Indiana attorney general sues TikTok for exposing children to adult content


011818 Beltway Rokita pic
After hearing his family’s story, no one can argue with Todd Rokita that life is only reserved for those children who are planned and privileged. (AP Photo/Darron Cummings, File) Darron Cummings

Indiana attorney general sues TikTok for exposing children to adult content

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Indiana’s attorney general sued the Chinese-owned social media app TikTok and accused it of exposing underage users to adult content, the first such challenge to TikTok’s social media superiority.

Indiana Attorney General Todd Rokita announced on Wednesday that he was suing TikTok over allegations that the company deceived young users and exposed them to inappropriate content. He also claimed that the app violated state laws by failing to disclose the level of access that Chinese employees had to U.S. user data adequately.

“The TikTok app is a malicious and menacing threat unleashed on unsuspecting Indiana consumers by a Chinese company that knows full well the harms it inflicts on users,” Rokita said in a press release.

The lawsuit references studies connecting heavy use of TikTok to increased mental illness as evidence of the app’s adverse effects.


TikTok has been the target of scrutiny from state and federal lawmakers for a long time. The company, which is operated by the Chinese tech company ByteDance, has been questioned about its relationship to the Chinese Communist Party and its intentions in the United States. It is also in negotiations with the Biden administration over steps to address the government’s national security concerns about its operations, talks that have stalled since October.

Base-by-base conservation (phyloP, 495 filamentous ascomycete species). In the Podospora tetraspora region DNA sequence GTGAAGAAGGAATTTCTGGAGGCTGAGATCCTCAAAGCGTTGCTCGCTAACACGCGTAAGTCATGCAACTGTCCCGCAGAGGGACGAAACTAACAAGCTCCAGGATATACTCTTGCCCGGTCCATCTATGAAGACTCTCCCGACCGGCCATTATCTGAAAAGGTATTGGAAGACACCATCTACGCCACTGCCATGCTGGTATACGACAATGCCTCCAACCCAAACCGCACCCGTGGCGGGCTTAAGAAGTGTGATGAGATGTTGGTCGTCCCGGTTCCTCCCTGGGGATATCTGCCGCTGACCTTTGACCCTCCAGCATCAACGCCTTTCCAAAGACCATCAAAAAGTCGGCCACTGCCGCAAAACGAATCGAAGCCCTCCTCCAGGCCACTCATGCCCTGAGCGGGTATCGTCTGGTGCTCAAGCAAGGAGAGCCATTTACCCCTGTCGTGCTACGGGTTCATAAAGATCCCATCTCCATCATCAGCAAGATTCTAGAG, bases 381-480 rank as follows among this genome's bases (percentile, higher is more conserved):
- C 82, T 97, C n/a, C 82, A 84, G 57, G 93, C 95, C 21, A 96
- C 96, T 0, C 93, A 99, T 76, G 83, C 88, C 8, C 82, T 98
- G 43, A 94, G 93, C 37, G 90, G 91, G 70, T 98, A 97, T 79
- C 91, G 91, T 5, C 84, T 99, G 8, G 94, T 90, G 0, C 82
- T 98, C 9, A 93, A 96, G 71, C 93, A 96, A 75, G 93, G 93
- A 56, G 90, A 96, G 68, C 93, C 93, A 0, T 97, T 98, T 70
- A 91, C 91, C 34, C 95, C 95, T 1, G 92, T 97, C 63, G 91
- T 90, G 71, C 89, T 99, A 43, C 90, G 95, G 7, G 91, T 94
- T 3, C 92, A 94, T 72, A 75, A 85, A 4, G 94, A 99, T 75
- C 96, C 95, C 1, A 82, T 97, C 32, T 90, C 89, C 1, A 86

TikTok came under additional scrutiny over the summer when a BuzzFeed News report revealed that Chinese employees had access to U.S. user data. TikTok quickly responded by moving all U.S. user data to servers owned by the Texas-based company Oracle.


Several states have moved to ban TikTok from government devices, including Maryland, Texas, and North Dakota. Military officials have also barred installing the app on government devices.

© 2022 Washington Examiner

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